New rules set to slashfunds for racist parties

21st January 2005, Comments 0 comments

21 January 2005, BRUSSELS – A law has been passed to deny public funding to racist and antidemocratic political parties in Belgium.

21 January 2005

BRUSSELS – A law has been passed to deny public funding to racist and antidemocratic political parties in Belgium.

The senate - the upper house of the Belgian parliament - voted for the measure on Thursday evening, with 40 senators approving it, 17 against and one abstention.

Although it was not mentioned specifically in the text, the new law will hit Flemish extreme right party Vlaams Belang particulalrly hard.

Last year a Ghent court ruled that the Belang – then known as the Vlaams Blok – broke Belgium's anti-racism laws with its overtly anti-foreigner propaganda.

The French speaking Belgian National Front also looks set to lose funds under the new legislation.

During Thursday evening's debate, Christian Socialist senator Francis Delperee argued that, "democracy should not finance those who struggle against it."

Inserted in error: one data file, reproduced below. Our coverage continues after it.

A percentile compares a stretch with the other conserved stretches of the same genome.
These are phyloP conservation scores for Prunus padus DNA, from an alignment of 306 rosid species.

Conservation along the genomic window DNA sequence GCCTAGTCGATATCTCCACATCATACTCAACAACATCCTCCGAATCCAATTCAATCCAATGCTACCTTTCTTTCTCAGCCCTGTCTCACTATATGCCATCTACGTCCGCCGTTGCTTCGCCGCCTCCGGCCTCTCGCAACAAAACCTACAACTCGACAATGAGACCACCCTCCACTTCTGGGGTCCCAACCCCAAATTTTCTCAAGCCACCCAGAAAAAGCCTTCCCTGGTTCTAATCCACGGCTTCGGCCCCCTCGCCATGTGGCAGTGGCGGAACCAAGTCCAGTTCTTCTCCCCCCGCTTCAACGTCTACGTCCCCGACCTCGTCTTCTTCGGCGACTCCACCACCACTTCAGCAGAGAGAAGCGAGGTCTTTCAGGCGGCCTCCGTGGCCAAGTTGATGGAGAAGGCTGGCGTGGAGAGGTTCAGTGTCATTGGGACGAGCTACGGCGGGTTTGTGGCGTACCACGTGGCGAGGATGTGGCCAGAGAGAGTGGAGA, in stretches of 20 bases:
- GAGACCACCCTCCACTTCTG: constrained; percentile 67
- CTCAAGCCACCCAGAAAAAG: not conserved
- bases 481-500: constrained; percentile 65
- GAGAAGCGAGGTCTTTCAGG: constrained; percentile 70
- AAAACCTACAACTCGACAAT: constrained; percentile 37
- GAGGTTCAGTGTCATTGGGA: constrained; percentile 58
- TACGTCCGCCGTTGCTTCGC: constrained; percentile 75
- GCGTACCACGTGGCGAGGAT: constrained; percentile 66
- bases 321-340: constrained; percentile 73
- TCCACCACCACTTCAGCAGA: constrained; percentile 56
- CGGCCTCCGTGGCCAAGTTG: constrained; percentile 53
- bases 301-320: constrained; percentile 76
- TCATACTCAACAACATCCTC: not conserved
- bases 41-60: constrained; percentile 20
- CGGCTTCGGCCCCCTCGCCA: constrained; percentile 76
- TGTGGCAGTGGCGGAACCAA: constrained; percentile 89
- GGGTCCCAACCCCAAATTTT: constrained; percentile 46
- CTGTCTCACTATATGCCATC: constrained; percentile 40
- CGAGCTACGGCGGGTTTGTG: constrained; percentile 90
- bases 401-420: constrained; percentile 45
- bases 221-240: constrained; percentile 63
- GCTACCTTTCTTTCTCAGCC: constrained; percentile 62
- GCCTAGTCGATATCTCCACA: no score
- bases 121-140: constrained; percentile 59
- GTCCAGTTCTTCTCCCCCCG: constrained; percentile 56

"If political parties receive public funding, the public powers have the right and the duty to impose conditions," added Interior Minister Patrick Dewael.

"In this case, we ask for the respect of the European Convention on Human Rights," he continued.

The new legislation passed through Belgium’s House of Deputies last year, but the Senate stage was delayed since many Flemish parties feared it could make Vlaams Belang even more successful.

The Belang has become the single most popular party in Flanders, portraying itself as the only real opposition to the establishment.

On Thursday, Prime Minister Guy Verhofstadt’s coalition government of Liberals and Socialist backed the law, as did the French-speaking opposition parties, the Christian Socialists and Greens.

However, senator Hugo Coveliers, a member of Verhofstadt’s liberal VLD party, argued against it.
"I’m not prepared to align myself like an idiot behind the [French speaking] Socialist Party, turning Vlaams Belang into an even bigger party," he said.

The centre-right Christian Democrats from Flanders, as well as the Vlaams Belang itself, voted against the law.

Although Belang was judged racist as the Blok, the legislation is not retrospective, which means that it will not be automatically deprived of its EUR 2 million in public funding.

However, the Council of State has the power to review a party’s behaviour since May 1999 and that is likely to mean examining the Vlaams Blok too.

[Copyright Expatica 2005]

Subject: Belgian news

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